Two major shortages could hobble the internet's continued expansion, says internet infrastructure expert Daniel Karrenberg.
Everyone knows IPv4 addresses are running out. But less well known, and certainly less discussed, is the impending exhaustion of 16-bit, or two-byte, Autonomous System (AS) numbers. This numbering system is used to identify networks, rather than end-points. It is crucial to the operation of internet routing.
The internet is not going to shudder to a halt because of the exhaustion of 16-bit AS numbers or the shortage of IPv4 address space, but we should not play down the importance of these issues. The expansion of the internet relies on the availability of resources such as IP addresses and AS numbers.
The growing number of networks, end users and applications will all require addresses, and without widespread adoption of alternative numbering systems, exhaustion of either AS numbers or the IP address pool could seriously hamper this growth.
The AS-number and IP-address issues share some obvious similarities.
AS numbers and IP addresses identify specific parts of the internet: AS numbers can be seen as identifying ISPs, while IP addresses are used to identify the millions of end-systems on the internet, including end-users. The use and deployment of AS numbers is, however, restricted to the core of the network, while IP addresses are used throughout the internet.
The Internet Engineering Task Force, an international group responsible for producing protocol standards, best current practices and informational documents, has been aware of the impending exhaustion of IPv4 addresses and 16-bit AS numbers for some time, and has developed solutions to both problems.
In the case of IPv4, the solution is IPv6, a new protocol that expands addressing format to 128 bits, but which is not directly compatible with the old IPv4 protocol. Moving to 32-bit AS numbers will offer a similar answer to the 16-bit AS number problem, but 32-bit numbers will continue to be compatible in a network that uses 16-bit ones. Older technology, compatible only with 16-bit AS numbers, will need to be updated or replaced.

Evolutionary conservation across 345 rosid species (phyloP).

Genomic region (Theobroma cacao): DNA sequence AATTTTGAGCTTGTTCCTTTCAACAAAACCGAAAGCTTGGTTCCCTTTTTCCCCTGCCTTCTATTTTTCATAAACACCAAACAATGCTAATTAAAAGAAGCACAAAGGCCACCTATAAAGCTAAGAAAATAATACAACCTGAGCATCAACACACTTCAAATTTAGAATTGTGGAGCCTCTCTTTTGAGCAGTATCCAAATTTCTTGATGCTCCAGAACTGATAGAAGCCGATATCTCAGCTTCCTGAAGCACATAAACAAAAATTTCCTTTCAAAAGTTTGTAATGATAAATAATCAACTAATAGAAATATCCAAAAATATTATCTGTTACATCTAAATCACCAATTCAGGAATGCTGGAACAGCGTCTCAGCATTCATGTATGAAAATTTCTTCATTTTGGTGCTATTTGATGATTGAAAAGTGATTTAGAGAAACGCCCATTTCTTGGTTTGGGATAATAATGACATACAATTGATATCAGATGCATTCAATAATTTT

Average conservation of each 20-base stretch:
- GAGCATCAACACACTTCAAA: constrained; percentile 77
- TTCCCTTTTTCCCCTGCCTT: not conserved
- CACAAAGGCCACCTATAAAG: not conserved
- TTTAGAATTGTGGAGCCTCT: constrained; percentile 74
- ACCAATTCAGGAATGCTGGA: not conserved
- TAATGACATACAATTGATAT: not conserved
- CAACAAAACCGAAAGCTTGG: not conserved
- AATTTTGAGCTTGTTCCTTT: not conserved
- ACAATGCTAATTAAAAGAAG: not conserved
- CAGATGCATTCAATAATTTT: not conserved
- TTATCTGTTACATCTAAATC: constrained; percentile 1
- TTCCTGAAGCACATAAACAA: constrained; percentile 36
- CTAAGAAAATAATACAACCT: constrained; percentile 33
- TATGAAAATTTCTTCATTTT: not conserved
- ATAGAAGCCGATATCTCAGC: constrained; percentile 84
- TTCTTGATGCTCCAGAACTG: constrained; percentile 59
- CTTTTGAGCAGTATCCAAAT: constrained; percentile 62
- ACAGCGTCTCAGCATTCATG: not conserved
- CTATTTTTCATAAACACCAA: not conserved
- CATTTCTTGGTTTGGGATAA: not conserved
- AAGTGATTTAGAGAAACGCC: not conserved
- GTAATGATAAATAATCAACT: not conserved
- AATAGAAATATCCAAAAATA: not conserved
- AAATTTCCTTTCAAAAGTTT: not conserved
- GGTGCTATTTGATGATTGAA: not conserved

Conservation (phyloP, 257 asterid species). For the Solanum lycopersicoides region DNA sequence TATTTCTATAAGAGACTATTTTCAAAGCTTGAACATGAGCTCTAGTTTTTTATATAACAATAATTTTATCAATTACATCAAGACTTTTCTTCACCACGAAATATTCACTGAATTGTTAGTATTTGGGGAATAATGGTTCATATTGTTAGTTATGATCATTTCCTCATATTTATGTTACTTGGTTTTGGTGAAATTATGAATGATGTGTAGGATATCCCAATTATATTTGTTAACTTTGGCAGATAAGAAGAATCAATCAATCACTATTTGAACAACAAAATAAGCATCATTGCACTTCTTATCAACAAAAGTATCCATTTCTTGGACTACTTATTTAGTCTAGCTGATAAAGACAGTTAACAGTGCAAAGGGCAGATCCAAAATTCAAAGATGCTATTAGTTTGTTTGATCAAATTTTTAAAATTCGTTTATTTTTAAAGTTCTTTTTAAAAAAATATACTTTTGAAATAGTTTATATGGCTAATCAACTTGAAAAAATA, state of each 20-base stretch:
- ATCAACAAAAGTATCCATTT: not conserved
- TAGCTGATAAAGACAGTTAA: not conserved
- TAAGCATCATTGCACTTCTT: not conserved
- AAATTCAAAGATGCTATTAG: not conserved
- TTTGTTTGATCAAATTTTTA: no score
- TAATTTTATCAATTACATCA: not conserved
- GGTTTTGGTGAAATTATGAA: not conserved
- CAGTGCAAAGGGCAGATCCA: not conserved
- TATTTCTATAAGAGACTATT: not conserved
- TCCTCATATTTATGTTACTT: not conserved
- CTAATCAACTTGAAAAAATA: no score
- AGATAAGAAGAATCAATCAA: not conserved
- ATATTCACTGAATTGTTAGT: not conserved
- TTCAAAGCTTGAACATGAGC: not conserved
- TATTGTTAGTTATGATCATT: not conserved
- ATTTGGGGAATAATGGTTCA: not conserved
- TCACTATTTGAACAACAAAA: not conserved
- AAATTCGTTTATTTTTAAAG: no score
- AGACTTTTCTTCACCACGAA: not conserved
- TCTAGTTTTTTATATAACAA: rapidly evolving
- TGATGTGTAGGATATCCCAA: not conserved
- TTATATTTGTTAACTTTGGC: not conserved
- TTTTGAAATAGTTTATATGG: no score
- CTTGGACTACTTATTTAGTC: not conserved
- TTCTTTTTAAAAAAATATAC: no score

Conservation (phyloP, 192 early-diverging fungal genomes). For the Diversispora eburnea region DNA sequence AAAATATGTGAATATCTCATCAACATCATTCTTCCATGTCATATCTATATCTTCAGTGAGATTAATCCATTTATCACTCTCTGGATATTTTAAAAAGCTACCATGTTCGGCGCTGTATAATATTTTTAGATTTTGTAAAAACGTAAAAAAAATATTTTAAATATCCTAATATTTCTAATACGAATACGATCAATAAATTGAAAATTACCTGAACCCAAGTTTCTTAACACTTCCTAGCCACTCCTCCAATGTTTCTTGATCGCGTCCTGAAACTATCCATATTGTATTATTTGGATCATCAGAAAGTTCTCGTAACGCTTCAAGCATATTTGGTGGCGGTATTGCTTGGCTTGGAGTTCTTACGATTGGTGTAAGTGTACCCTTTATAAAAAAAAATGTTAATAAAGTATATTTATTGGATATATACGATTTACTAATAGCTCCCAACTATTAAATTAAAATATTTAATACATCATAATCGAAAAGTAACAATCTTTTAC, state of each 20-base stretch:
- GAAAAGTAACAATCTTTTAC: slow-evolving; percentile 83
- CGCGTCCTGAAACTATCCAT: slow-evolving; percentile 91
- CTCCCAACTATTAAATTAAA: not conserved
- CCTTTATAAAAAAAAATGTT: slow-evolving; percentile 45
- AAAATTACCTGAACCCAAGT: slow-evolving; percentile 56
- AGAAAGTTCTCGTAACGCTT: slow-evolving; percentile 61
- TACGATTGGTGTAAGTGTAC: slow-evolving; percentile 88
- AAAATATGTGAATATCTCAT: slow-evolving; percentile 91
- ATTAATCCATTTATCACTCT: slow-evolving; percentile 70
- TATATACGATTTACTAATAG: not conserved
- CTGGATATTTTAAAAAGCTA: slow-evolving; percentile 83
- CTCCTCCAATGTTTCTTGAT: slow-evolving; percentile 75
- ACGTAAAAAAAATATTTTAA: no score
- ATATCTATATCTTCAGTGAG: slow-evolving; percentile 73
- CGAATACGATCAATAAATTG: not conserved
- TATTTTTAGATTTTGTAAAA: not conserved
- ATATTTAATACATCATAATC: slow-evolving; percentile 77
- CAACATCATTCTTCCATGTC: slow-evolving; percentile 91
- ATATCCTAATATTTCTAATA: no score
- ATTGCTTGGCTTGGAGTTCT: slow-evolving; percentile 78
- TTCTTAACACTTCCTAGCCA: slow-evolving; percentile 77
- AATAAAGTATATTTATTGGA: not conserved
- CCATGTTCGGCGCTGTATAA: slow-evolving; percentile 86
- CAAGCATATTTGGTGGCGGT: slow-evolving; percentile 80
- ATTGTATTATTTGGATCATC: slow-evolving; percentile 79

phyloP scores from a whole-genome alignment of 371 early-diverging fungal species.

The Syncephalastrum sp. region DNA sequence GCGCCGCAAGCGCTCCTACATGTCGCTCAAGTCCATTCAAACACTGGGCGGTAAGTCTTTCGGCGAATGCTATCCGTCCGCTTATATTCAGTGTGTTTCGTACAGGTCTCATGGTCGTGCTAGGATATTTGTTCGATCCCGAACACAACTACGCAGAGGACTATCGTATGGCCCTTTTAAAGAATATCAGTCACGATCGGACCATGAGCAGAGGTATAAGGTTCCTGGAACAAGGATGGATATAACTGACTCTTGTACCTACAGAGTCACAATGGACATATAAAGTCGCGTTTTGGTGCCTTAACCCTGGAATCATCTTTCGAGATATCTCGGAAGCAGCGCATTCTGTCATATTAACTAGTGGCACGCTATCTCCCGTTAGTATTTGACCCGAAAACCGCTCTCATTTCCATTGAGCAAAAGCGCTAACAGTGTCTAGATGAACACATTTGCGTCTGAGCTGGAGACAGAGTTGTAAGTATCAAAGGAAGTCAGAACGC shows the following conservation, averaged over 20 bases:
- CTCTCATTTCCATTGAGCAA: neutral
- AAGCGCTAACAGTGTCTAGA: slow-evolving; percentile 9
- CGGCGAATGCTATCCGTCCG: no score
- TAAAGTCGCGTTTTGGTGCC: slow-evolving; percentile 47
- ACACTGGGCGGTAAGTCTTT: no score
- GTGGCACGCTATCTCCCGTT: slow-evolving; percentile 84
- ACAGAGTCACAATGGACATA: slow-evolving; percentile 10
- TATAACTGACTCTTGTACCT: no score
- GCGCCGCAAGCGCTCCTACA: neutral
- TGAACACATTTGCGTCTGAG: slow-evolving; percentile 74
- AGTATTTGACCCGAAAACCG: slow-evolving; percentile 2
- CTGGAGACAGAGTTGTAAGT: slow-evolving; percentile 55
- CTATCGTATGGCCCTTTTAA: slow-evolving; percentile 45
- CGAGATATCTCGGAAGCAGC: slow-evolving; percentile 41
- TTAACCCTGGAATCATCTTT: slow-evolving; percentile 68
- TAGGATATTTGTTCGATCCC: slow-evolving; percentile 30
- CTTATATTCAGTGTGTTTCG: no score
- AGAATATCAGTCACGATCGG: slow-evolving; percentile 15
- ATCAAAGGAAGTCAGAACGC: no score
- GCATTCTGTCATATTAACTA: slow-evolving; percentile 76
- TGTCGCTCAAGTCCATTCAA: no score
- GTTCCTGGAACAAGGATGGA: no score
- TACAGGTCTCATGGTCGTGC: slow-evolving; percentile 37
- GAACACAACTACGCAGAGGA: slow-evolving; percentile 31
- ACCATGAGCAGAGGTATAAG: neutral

The combination of a smaller target audience and backward compatibility suggests that the transition to 32-bit AS numbers will require only a small amount of resources compared with the IPv6 transition.
Under a globally agreed policy, the five regional internet registries (RIRs) have been gradually introducing 32-bit AS numbers. Since 1 January, 2009, the RIRs have been assigning 32-bit AS numbers by default, but those who are not yet able to implement a 32-bit AS number in their network still have the option to request a 16-bit version.
However, from 1 January, 2010, the RIRs will no longer differentiate between the two varieties of AS number, meaning that from next year, you will not be able to avoid 32-bit AS numbers on the internet.
All these developments mean 32-bit AS numbers will be fully deployed well before the pool of available IPv4 addresses runs out. As a result, the introduction and deployment of 32-bit AS numbers may provide us with some insights into the ongoing deployment of IPv6.
I am following the uptake of 32-bit AS numbers with great interest. If the industry fails to clear this relatively easy hurdle, then the prospects for us making the much larger jump to IPv6 in a timely manner do not look good.
Daniel Karrenberg is chief scientist of the Ripe NCC, an independent not-for-profit organisation that supports the infrastructure of the internet for Europe, the Middle East and parts of central Asia and acts as the regional internet registry. He is a well-known figure in the global internet community and is the chairman of the Internet Society's board of trustees. Karrenberg was instrumental in establishing the global regional internet registry structure and is an active contributor to international discussions about internet governance.